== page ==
You will need to go through the property room by room… How many beds are you going to need? How many wardrobes? How many pictures? How many shelves? You’ll need to write down absolutely everything that is going to go into the property.
So, you’ll have one document for a schedule of works and another for a complete list of furniture, items and materials.
3. Diary (Full Project Schedule)
The third document you will need will look almost like a diary.
This is where you will set out how the project should run and how long it should take. Is it a twelve-week project? Is it a four-week project? Is it a ten-week project?
Whoever long the project should take you want to have it all written down. Not only how many weeks it should last but also what is supposed to happen in each week.
Maybe in the first week, there is going to be a rip out. Maybe week three is going to involve plumbing or electrical work.
Whatever it might be it’s important to have events staged in your diary. That will help not only you but also your main contractor get to grips with what is happening when. After all, it’s important that you both know which elements are coming together when. Which tradesmen are going to be on site on a given day. What needs to be ordered and by what date.
So, whether you are going to be a hands-on project manager for your HMO refurbishment, or whether you use a contractor to project manage the developments, it is important to have a calendar, schedule, diary of works so that anyone who needs to know can see what is happening with the project on a week by week basis.
4. Floor Plan
The fourth document that you are going to need is the floor plan.
It doesn’t need to be to scale and you don’t need to be a trained architect to create one. What a floor plan should do is allow you to set down what the property is going to look like from a bird’s eye view.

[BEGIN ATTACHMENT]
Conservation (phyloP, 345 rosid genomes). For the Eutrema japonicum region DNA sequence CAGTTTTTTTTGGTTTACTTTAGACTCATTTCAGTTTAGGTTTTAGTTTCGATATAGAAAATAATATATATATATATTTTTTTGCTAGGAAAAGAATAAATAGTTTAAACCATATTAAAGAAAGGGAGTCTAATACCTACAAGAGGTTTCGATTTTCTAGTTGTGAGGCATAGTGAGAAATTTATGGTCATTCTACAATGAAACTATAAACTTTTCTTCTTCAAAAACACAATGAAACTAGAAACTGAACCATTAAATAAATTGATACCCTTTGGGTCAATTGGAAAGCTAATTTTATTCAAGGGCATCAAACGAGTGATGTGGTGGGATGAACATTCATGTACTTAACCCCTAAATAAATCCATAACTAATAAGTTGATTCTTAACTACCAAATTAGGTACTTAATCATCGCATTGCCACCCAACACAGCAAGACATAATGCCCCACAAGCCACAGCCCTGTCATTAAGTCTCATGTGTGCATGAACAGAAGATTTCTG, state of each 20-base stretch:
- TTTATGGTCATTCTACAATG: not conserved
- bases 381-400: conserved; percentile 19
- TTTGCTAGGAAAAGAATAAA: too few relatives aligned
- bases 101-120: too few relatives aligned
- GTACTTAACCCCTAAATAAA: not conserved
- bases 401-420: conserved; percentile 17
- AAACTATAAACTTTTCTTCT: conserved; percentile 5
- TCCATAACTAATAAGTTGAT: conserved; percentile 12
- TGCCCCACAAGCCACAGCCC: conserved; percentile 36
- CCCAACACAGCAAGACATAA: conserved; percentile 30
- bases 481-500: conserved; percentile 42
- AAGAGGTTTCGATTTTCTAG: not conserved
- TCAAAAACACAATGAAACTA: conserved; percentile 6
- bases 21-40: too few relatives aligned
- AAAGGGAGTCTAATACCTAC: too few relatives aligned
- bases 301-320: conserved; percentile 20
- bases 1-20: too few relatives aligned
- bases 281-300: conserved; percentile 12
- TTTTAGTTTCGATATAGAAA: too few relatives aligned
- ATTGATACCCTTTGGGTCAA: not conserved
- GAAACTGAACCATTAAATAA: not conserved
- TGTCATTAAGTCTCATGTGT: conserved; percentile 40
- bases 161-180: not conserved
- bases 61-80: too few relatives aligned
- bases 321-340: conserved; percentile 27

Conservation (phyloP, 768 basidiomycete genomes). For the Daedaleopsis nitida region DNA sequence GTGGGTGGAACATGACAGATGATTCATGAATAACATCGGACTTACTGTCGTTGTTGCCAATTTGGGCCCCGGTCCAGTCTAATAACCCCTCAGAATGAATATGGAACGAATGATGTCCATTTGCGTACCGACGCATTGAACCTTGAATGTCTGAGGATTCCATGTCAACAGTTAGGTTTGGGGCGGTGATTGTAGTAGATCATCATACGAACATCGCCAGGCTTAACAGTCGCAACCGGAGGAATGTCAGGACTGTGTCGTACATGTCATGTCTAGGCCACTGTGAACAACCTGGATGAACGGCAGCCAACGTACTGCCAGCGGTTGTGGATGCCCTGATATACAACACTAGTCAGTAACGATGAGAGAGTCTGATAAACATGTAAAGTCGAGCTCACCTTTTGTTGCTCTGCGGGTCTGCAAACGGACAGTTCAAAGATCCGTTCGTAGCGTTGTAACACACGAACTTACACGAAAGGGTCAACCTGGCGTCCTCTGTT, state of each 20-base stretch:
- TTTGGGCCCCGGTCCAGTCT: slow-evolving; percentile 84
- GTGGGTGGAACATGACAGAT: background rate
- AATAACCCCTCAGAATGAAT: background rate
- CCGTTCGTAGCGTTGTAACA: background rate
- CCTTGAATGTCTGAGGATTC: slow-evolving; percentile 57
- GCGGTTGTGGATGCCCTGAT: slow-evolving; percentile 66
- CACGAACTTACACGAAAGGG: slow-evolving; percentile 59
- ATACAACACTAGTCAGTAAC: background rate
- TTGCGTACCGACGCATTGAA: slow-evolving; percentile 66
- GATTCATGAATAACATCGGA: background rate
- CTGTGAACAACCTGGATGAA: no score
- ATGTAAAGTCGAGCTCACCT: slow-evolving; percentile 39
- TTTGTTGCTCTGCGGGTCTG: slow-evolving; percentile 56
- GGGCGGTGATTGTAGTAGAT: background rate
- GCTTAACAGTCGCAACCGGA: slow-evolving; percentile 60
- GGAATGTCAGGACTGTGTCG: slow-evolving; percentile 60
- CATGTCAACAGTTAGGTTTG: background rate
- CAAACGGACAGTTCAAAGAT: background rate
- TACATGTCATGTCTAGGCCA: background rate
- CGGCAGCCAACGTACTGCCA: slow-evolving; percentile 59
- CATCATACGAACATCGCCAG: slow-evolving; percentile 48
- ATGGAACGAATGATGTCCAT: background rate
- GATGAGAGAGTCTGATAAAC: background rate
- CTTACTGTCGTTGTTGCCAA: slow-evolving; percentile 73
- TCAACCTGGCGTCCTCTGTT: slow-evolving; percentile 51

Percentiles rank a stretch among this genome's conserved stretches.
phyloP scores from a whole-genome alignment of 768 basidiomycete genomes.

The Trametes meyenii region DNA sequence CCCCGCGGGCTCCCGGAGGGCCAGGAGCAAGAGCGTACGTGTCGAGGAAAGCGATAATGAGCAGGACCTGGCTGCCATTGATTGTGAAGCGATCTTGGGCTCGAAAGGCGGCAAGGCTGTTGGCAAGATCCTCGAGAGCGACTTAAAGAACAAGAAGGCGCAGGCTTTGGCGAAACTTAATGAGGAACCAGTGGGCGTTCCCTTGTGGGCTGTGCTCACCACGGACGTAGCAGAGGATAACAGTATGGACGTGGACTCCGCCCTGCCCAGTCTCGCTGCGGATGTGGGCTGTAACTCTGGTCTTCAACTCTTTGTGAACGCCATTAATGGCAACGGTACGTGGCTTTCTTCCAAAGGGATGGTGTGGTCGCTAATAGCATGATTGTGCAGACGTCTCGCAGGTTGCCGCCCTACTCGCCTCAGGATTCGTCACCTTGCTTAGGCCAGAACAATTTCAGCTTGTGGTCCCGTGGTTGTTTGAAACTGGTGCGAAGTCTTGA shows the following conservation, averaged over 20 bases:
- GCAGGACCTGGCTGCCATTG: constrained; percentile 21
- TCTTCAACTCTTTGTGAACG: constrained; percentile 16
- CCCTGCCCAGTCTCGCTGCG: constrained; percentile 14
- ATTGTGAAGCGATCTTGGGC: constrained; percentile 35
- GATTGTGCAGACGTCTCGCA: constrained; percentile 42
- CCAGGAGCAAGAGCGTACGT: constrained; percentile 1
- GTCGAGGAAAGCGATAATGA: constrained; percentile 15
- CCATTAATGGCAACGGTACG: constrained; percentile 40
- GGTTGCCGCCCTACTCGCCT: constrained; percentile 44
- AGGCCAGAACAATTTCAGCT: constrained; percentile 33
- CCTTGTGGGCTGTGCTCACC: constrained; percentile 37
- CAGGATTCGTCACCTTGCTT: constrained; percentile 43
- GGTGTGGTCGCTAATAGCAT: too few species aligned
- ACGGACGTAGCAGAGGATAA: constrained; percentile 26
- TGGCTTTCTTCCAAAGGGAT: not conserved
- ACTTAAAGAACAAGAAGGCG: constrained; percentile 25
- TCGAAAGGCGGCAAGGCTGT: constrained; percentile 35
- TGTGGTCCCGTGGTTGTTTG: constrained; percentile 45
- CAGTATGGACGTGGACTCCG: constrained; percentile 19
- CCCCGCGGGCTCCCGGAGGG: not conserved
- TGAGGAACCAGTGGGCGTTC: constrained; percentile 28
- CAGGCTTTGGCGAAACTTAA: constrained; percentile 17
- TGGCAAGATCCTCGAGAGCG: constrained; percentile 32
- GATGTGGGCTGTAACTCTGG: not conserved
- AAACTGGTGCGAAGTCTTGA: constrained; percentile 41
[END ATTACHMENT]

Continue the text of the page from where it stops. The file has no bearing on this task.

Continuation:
You will want to include details such as the position of the beds, the drawers, the wardrobes. You will want the position of the fire alarms, the light switches, the plug sockets, the radiators.
Your floor plan needs to include the positioning of all the key items.
If it can be hard to visualise all the key elements going into a property if you don’t have a floor plan to refer to, it is much harder to explain them to a tradesman.
You might have an idea in your mind as to where the furniture for a particular room is going to go but if you don’t explain yourself properly to your electrician then you are going to run into difficulty when all the power points are in the wrong places for your design. A floor plan is something that can be discussed and shared with the people who are going to bring your ideas into the real world.
Putting it all together
Before you start your HMO refurbishment project. Before you pick up tools and go down to the site. You need these four documents in place and then your refurb will go much smoother.
To recap, we’ve got the schedule of works for the refurbishment, we’ve got the schedule of works for the furnishings, we’ve got the project diary and finally the floor plans for the property.
Hopefully, this will give you a bit of an insight in terms of how we currently manage our refurbishments.
Having these documents in place is going to help.